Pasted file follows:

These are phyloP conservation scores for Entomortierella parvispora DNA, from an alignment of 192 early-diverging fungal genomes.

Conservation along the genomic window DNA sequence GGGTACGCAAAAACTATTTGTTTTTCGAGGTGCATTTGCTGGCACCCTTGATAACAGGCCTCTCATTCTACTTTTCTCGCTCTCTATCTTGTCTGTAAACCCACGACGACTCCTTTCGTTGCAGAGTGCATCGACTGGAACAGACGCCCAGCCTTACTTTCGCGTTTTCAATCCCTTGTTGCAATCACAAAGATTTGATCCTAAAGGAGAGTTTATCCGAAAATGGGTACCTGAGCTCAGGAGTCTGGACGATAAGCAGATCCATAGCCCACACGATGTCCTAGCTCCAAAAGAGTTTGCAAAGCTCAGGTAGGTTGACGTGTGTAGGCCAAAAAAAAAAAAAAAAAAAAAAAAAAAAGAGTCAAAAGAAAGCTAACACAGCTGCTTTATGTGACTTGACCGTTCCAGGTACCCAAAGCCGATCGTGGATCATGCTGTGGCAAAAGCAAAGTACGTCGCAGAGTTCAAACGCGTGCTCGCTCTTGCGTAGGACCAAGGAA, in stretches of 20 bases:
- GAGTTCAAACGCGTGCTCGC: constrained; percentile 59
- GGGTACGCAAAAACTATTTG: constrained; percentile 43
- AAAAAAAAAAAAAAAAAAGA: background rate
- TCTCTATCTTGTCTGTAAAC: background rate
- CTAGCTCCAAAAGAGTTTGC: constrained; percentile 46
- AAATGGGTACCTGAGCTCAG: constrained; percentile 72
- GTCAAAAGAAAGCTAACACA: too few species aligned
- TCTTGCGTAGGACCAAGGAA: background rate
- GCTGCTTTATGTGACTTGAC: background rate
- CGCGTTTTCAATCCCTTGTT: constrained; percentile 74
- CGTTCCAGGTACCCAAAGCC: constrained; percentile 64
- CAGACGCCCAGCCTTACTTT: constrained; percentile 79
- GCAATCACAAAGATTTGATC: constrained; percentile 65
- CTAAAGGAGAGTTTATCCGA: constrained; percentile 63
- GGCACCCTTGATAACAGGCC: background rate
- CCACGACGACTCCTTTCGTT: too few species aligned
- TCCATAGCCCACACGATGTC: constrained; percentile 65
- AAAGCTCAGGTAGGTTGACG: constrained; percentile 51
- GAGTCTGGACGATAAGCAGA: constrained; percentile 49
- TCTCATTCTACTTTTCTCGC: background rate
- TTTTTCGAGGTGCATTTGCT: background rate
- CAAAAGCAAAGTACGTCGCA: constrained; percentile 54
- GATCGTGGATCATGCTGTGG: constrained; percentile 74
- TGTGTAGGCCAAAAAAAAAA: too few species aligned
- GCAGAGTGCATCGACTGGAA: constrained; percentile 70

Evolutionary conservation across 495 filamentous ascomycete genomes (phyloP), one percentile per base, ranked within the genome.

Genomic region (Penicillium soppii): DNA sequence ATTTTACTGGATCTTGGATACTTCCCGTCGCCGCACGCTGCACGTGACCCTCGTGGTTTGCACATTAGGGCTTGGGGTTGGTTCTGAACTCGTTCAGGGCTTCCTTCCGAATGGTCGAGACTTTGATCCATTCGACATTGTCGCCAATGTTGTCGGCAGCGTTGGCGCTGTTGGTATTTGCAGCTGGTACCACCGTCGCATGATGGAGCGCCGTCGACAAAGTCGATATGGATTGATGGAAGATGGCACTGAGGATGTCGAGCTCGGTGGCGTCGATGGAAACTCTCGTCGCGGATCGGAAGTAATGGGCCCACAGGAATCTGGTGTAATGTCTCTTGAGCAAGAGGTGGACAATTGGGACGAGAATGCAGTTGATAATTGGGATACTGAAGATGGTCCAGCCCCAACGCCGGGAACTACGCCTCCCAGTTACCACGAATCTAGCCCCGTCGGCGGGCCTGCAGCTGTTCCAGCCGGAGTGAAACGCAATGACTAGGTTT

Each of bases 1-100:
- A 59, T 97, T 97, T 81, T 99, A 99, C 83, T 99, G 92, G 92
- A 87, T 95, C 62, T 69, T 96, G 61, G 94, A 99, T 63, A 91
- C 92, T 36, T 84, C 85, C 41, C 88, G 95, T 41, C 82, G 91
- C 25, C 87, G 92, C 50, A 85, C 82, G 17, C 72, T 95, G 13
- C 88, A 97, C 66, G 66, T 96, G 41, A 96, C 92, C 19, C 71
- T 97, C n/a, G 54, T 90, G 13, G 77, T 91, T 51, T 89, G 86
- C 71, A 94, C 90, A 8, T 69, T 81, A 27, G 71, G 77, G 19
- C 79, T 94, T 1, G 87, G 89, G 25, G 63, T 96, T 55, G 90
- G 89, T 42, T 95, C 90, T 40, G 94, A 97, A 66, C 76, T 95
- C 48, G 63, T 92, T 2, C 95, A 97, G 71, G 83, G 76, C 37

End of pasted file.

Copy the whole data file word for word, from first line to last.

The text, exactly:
These are phyloP conservation scores for Entomortierella parvispora DNA, from an alignment of 192 early-diverging fungal genomes.

Conservation along the genomic window DNA sequence GGGTACGCAAAAACTATTTGTTTTTCGAGGTGCATTTGCTGGCACCCTTGATAACAGGCCTCTCATTCTACTTTTCTCGCTCTCTATCTTGTCTGTAAACCCACGACGACTCCTTTCGTTGCAGAGTGCATCGACTGGAACAGACGCCCAGCCTTACTTTCGCGTTTTCAATCCCTTGTTGCAATCACAAAGATTTGATCCTAAAGGAGAGTTTATCCGAAAATGGGTACCTGAGCTCAGGAGTCTGGACGATAAGCAGATCCATAGCCCACACGATGTCCTAGCTCCAAAAGAGTTTGCAAAGCTCAGGTAGGTTGACGTGTGTAGGCCAAAAAAAAAAAAAAAAAAAAAAAAAAAAGAGTCAAAAGAAAGCTAACACAGCTGCTTTATGTGACTTGACCGTTCCAGGTACCCAAAGCCGATCGTGGATCATGCTGTGGCAAAAGCAAAGTACGTCGCAGAGTTCAAACGCGTGCTCGCTCTTGCGTAGGACCAAGGAA, in stretches of 20 bases:
- GAGTTCAAACGCGTGCTCGC: constrained; percentile 59
- GGGTACGCAAAAACTATTTG: constrained; percentile 43
- AAAAAAAAAAAAAAAAAAGA: background rate
- TCTCTATCTTGTCTGTAAAC: background rate
- CTAGCTCCAAAAGAGTTTGC: constrained; percentile 46
- AAATGGGTACCTGAGCTCAG: constrained; percentile 72
- GTCAAAAGAAAGCTAACACA: too few species aligned
- TCTTGCGTAGGACCAAGGAA: background rate
- GCTGCTTTATGTGACTTGAC: background rate
- CGCGTTTTCAATCCCTTGTT: constrained; percentile 74
- CGTTCCAGGTACCCAAAGCC: constrained; percentile 64
- CAGACGCCCAGCCTTACTTT: constrained; percentile 79
- GCAATCACAAAGATTTGATC: constrained; percentile 65
- CTAAAGGAGAGTTTATCCGA: constrained; percentile 63
- GGCACCCTTGATAACAGGCC: background rate
- CCACGACGACTCCTTTCGTT: too few species aligned
- TCCATAGCCCACACGATGTC: constrained; percentile 65
- AAAGCTCAGGTAGGTTGACG: constrained; percentile 51
- GAGTCTGGACGATAAGCAGA: constrained; percentile 49
- TCTCATTCTACTTTTCTCGC: background rate
- TTTTTCGAGGTGCATTTGCT: background rate
- CAAAAGCAAAGTACGTCGCA: constrained; percentile 54
- GATCGTGGATCATGCTGTGG: constrained; percentile 74
- TGTGTAGGCCAAAAAAAAAA: too few species aligned
- GCAGAGTGCATCGACTGGAA: constrained; percentile 70

Evolutionary conservation across 495 filamentous ascomycete genomes (phyloP), one percentile per base, ranked within the genome.

Genomic region (Penicillium soppii): DNA sequence ATTTTACTGGATCTTGGATACTTCCCGTCGCCGCACGCTGCACGTGACCCTCGTGGTTTGCACATTAGGGCTTGGGGTTGGTTCTGAACTCGTTCAGGGCTTCCTTCCGAATGGTCGAGACTTTGATCCATTCGACATTGTCGCCAATGTTGTCGGCAGCGTTGGCGCTGTTGGTATTTGCAGCTGGTACCACCGTCGCATGATGGAGCGCCGTCGACAAAGTCGATATGGATTGATGGAAGATGGCACTGAGGATGTCGAGCTCGGTGGCGTCGATGGAAACTCTCGTCGCGGATCGGAAGTAATGGGCCCACAGGAATCTGGTGTAATGTCTCTTGAGCAAGAGGTGGACAATTGGGACGAGAATGCAGTTGATAATTGGGATACTGAAGATGGTCCAGCCCCAACGCCGGGAACTACGCCTCCCAGTTACCACGAATCTAGCCCCGTCGGCGGGCCTGCAGCTGTTCCAGCCGGAGTGAAACGCAATGACTAGGTTT

Each of bases 1-100:
- A 59, T 97, T 97, T 81, T 99, A 99, C 83, T 99, G 92, G 92
- A 87, T 95, C 62, T 69, T 96, G 61, G 94, A 99, T 63, A 91
- C 92, T 36, T 84, C 85, C 41, C 88, G 95, T 41, C 82, G 91
- C 25, C 87, G 92, C 50, A 85, C 82, G 17, C 72, T 95, G 13
- C 88, A 97, C 66, G 66, T 96, G 41, A 96, C 92, C 19, C 71
- T 97, C n/a, G 54, T 90, G 13, G 77, T 91, T 51, T 89, G 86
- C 71, A 94, C 90, A 8, T 69, T 81, A 27, G 71, G 77, G 19
- C 79, T 94, T 1, G 87, G 89, G 25, G 63, T 96, T 55, G 90
- G 89, T 42, T 95, C 90, T 40, G 94, A 97, A 66, C 76, T 95
- C 48, G 63, T 92, T 2, C 95, A 97, G 71, G 83, G 76, C 37